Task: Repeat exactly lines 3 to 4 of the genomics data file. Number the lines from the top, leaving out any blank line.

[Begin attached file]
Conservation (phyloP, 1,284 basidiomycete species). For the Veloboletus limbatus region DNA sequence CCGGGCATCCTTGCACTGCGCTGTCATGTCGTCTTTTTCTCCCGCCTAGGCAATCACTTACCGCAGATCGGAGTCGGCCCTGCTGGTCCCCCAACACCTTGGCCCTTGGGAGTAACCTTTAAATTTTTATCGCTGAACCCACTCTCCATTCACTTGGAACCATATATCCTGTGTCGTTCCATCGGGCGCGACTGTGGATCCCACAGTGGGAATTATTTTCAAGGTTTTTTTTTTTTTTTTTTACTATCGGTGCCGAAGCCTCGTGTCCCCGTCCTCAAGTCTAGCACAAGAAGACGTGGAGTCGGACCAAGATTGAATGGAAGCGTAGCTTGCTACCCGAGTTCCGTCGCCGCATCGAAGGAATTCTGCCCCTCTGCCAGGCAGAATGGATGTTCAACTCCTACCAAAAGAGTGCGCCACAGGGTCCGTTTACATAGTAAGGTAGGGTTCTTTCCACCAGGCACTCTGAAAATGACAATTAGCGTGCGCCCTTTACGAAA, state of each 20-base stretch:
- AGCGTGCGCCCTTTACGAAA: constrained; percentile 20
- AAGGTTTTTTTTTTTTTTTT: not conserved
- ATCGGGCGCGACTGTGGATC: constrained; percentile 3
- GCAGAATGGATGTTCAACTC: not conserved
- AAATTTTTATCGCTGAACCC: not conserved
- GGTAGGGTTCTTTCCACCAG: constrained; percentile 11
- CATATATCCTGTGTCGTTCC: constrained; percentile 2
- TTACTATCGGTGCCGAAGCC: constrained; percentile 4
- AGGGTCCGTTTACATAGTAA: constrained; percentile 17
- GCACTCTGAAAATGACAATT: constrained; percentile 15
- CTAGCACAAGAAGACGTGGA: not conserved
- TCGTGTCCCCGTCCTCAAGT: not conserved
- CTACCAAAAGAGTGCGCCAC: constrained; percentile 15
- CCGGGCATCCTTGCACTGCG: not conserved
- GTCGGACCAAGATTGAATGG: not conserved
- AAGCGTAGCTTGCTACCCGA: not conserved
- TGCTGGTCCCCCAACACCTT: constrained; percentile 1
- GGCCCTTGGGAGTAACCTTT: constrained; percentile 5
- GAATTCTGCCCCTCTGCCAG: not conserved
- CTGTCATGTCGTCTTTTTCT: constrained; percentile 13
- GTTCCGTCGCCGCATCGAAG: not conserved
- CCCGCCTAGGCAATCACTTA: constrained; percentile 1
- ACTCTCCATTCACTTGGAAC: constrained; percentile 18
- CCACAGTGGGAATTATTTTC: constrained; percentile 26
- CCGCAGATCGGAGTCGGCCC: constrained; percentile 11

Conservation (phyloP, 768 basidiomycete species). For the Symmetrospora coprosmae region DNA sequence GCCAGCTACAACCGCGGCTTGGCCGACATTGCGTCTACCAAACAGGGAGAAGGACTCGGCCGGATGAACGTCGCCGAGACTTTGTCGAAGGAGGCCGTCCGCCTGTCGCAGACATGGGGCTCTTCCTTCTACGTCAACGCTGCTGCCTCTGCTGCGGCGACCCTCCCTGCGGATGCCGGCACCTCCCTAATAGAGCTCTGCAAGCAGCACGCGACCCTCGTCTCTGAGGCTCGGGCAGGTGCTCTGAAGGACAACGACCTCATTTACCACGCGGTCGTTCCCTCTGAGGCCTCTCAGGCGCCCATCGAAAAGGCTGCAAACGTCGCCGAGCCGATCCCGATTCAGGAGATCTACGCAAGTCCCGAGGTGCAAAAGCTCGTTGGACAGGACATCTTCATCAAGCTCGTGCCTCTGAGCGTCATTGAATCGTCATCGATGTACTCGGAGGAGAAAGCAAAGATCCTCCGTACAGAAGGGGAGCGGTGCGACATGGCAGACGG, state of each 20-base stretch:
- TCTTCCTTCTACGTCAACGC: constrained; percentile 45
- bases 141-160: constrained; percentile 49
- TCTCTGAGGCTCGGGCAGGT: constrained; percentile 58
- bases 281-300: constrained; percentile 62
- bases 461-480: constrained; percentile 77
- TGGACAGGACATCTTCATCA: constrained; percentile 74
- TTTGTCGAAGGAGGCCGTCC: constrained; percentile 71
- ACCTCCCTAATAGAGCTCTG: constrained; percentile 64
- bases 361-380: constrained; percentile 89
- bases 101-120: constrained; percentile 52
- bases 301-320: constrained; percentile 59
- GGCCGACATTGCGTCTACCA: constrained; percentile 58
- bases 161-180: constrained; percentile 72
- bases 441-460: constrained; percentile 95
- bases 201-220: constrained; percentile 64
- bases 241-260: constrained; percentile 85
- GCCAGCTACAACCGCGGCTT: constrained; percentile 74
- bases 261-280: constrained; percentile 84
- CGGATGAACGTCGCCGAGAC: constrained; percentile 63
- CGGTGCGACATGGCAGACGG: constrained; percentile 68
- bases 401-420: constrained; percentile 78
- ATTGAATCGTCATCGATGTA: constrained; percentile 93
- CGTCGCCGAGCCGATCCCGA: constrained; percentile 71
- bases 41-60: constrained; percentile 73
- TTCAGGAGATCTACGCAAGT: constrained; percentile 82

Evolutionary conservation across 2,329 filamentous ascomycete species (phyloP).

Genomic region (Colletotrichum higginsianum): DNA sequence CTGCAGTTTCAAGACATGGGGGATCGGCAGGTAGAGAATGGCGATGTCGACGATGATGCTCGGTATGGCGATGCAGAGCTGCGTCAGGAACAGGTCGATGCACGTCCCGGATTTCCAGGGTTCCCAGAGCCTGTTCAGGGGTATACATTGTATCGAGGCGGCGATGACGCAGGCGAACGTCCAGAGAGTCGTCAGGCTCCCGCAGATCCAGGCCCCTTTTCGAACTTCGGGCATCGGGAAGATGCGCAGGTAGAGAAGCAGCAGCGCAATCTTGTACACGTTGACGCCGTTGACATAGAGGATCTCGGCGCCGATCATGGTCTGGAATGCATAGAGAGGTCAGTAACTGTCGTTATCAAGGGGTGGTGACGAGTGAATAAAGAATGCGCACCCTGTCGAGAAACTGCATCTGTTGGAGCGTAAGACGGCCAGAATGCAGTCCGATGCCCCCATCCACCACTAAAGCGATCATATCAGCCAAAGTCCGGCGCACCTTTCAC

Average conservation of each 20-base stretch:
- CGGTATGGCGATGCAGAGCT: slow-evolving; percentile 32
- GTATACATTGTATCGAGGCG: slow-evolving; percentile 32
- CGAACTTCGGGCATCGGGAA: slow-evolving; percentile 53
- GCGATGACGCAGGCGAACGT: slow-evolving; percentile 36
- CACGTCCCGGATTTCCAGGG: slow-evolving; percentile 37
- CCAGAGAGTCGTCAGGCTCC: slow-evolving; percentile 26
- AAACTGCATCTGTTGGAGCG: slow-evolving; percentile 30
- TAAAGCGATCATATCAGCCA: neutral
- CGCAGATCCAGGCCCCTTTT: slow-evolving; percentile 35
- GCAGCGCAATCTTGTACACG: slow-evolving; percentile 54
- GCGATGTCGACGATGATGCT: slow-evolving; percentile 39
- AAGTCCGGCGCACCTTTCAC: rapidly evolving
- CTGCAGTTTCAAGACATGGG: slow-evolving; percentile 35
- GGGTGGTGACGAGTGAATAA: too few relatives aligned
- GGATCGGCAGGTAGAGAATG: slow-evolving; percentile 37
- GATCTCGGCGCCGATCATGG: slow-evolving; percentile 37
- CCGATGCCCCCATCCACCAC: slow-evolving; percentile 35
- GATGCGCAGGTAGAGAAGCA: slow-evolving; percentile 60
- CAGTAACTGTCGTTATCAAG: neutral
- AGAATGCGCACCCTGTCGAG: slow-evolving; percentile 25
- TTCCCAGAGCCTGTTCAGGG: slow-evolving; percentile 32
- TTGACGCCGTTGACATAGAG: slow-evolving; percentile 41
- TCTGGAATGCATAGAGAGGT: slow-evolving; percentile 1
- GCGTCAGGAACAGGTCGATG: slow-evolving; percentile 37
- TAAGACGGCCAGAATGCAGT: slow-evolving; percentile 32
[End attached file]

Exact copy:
- AAGGTTTTTTTTTTTTTTTT: not conserved
- ATCGGGCGCGACTGTGGATC: constrained; percentile 3